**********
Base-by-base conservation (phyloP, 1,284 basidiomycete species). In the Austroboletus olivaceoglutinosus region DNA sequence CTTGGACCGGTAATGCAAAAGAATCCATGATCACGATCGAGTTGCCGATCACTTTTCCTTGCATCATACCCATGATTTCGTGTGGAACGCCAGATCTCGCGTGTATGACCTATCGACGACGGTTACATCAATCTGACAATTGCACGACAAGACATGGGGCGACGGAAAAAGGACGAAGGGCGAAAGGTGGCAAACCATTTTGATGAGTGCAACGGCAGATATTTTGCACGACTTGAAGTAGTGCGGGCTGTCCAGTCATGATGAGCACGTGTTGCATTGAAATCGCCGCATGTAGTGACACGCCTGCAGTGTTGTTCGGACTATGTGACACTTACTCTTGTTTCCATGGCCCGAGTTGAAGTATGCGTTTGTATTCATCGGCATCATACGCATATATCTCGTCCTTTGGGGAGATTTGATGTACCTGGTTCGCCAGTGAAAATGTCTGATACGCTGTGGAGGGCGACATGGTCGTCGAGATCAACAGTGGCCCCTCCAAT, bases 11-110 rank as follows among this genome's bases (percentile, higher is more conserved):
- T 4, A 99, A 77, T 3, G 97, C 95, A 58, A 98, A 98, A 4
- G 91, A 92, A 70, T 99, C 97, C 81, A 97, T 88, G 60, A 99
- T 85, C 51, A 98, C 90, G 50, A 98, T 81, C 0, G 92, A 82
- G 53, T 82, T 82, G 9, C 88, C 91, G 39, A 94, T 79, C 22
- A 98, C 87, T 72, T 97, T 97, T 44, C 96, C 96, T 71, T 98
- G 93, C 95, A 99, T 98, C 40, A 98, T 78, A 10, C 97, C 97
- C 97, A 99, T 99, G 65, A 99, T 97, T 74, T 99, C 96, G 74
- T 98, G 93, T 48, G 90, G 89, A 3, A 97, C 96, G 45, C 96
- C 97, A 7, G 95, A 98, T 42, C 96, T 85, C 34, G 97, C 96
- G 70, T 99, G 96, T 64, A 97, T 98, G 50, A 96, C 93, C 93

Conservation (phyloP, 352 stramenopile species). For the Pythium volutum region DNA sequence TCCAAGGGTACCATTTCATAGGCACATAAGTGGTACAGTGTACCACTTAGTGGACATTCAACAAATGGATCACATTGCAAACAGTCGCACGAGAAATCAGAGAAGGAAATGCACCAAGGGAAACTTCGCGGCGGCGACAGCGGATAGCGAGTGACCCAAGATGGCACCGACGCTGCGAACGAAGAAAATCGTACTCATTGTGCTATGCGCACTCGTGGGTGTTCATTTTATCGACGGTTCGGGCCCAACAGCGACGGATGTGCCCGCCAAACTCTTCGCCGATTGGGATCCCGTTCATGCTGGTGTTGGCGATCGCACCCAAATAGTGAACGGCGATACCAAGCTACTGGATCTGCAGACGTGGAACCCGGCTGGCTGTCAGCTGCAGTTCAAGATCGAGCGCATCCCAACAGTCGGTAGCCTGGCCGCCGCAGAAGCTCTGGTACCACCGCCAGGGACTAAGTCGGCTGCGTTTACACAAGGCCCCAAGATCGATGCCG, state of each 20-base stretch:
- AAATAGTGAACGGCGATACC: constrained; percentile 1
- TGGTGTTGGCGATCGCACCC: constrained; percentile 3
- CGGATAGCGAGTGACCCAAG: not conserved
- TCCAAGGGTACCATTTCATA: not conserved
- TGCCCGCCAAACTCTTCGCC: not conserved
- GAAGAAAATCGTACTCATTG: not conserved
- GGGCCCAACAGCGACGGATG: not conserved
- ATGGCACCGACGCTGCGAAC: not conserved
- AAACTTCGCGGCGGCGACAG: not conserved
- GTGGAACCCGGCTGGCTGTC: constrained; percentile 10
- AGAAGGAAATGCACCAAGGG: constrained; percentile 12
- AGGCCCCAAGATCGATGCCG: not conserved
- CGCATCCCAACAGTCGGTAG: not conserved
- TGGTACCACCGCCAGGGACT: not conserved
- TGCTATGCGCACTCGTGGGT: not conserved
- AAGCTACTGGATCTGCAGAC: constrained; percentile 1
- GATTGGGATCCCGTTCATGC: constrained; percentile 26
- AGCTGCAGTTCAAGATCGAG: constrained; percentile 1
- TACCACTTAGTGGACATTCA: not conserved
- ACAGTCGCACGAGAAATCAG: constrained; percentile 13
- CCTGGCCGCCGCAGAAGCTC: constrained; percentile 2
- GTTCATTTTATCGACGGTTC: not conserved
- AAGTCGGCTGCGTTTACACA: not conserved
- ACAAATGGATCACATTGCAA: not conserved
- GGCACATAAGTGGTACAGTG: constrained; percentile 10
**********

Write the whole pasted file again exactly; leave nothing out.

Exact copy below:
Base-by-base conservation (phyloP, 1,284 basidiomycete species). In the Austroboletus olivaceoglutinosus region DNA sequence CTTGGACCGGTAATGCAAAAGAATCCATGATCACGATCGAGTTGCCGATCACTTTTCCTTGCATCATACCCATGATTTCGTGTGGAACGCCAGATCTCGCGTGTATGACCTATCGACGACGGTTACATCAATCTGACAATTGCACGACAAGACATGGGGCGACGGAAAAAGGACGAAGGGCGAAAGGTGGCAAACCATTTTGATGAGTGCAACGGCAGATATTTTGCACGACTTGAAGTAGTGCGGGCTGTCCAGTCATGATGAGCACGTGTTGCATTGAAATCGCCGCATGTAGTGACACGCCTGCAGTGTTGTTCGGACTATGTGACACTTACTCTTGTTTCCATGGCCCGAGTTGAAGTATGCGTTTGTATTCATCGGCATCATACGCATATATCTCGTCCTTTGGGGAGATTTGATGTACCTGGTTCGCCAGTGAAAATGTCTGATACGCTGTGGAGGGCGACATGGTCGTCGAGATCAACAGTGGCCCCTCCAAT, bases 11-110 rank as follows among this genome's bases (percentile, higher is more conserved):
- T 4, A 99, A 77, T 3, G 97, C 95, A 58, A 98, A 98, A 4
- G 91, A 92, A 70, T 99, C 97, C 81, A 97, T 88, G 60, A 99
- T 85, C 51, A 98, C 90, G 50, A 98, T 81, C 0, G 92, A 82
- G 53, T 82, T 82, G 9, C 88, C 91, G 39, A 94, T 79, C 22
- A 98, C 87, T 72, T 97, T 97, T 44, C 96, C 96, T 71, T 98
- G 93, C 95, A 99, T 98, C 40, A 98, T 78, A 10, C 97, C 97
- C 97, A 99, T 99, G 65, A 99, T 97, T 74, T 99, C 96, G 74
- T 98, G 93, T 48, G 90, G 89, A 3, A 97, C 96, G 45, C 96
- C 97, A 7, G 95, A 98, T 42, C 96, T 85, C 34, G 97, C 96
- G 70, T 99, G 96, T 64, A 97, T 98, G 50, A 96, C 93, C 93

Conservation (phyloP, 352 stramenopile species). For the Pythium volutum region DNA sequence TCCAAGGGTACCATTTCATAGGCACATAAGTGGTACAGTGTACCACTTAGTGGACATTCAACAAATGGATCACATTGCAAACAGTCGCACGAGAAATCAGAGAAGGAAATGCACCAAGGGAAACTTCGCGGCGGCGACAGCGGATAGCGAGTGACCCAAGATGGCACCGACGCTGCGAACGAAGAAAATCGTACTCATTGTGCTATGCGCACTCGTGGGTGTTCATTTTATCGACGGTTCGGGCCCAACAGCGACGGATGTGCCCGCCAAACTCTTCGCCGATTGGGATCCCGTTCATGCTGGTGTTGGCGATCGCACCCAAATAGTGAACGGCGATACCAAGCTACTGGATCTGCAGACGTGGAACCCGGCTGGCTGTCAGCTGCAGTTCAAGATCGAGCGCATCCCAACAGTCGGTAGCCTGGCCGCCGCAGAAGCTCTGGTACCACCGCCAGGGACTAAGTCGGCTGCGTTTACACAAGGCCCCAAGATCGATGCCG, state of each 20-base stretch:
- AAATAGTGAACGGCGATACC: constrained; percentile 1
- TGGTGTTGGCGATCGCACCC: constrained; percentile 3
- CGGATAGCGAGTGACCCAAG: not conserved
- TCCAAGGGTACCATTTCATA: not conserved
- TGCCCGCCAAACTCTTCGCC: not conserved
- GAAGAAAATCGTACTCATTG: not conserved
- GGGCCCAACAGCGACGGATG: not conserved
- ATGGCACCGACGCTGCGAAC: not conserved
- AAACTTCGCGGCGGCGACAG: not conserved
- GTGGAACCCGGCTGGCTGTC: constrained; percentile 10
- AGAAGGAAATGCACCAAGGG: constrained; percentile 12
- AGGCCCCAAGATCGATGCCG: not conserved
- CGCATCCCAACAGTCGGTAG: not conserved
- TGGTACCACCGCCAGGGACT: not conserved
- TGCTATGCGCACTCGTGGGT: not conserved
- AAGCTACTGGATCTGCAGAC: constrained; percentile 1
- GATTGGGATCCCGTTCATGC: constrained; percentile 26
- AGCTGCAGTTCAAGATCGAG: constrained; percentile 1
- TACCACTTAGTGGACATTCA: not conserved
- ACAGTCGCACGAGAAATCAG: constrained; percentile 13
- CCTGGCCGCCGCAGAAGCTC: constrained; percentile 2
- GTTCATTTTATCGACGGTTC: not conserved
- AAGTCGGCTGCGTTTACACA: not conserved
- ACAAATGGATCACATTGCAA: not conserved
- GGCACATAAGTGGTACAGTG: constrained; percentile 10